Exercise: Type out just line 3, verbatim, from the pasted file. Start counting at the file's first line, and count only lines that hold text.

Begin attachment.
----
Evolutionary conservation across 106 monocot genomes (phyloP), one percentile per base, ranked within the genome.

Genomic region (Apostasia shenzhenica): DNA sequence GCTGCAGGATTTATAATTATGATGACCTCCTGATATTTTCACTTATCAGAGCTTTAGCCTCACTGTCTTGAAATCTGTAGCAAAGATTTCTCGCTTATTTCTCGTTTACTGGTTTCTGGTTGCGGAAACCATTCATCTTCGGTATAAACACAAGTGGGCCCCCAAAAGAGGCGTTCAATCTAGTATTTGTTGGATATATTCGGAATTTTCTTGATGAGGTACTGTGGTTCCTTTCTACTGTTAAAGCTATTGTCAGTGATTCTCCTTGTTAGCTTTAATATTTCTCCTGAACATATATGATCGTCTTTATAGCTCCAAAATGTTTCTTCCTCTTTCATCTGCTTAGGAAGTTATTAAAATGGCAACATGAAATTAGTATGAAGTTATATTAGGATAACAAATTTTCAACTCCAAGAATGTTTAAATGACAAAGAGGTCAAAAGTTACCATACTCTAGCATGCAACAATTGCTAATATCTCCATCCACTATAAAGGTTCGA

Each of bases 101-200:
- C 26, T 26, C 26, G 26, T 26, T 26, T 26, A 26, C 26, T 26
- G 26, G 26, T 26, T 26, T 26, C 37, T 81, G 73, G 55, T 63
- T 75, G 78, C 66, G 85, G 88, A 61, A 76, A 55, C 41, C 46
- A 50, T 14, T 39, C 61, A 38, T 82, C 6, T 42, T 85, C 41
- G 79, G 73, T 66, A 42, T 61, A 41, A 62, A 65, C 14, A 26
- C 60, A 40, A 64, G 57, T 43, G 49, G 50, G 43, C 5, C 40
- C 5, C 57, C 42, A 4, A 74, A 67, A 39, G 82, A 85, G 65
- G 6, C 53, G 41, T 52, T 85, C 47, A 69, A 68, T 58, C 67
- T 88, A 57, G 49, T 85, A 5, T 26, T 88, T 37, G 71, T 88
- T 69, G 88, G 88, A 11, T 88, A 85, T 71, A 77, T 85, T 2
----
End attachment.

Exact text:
Each of bases 101-200: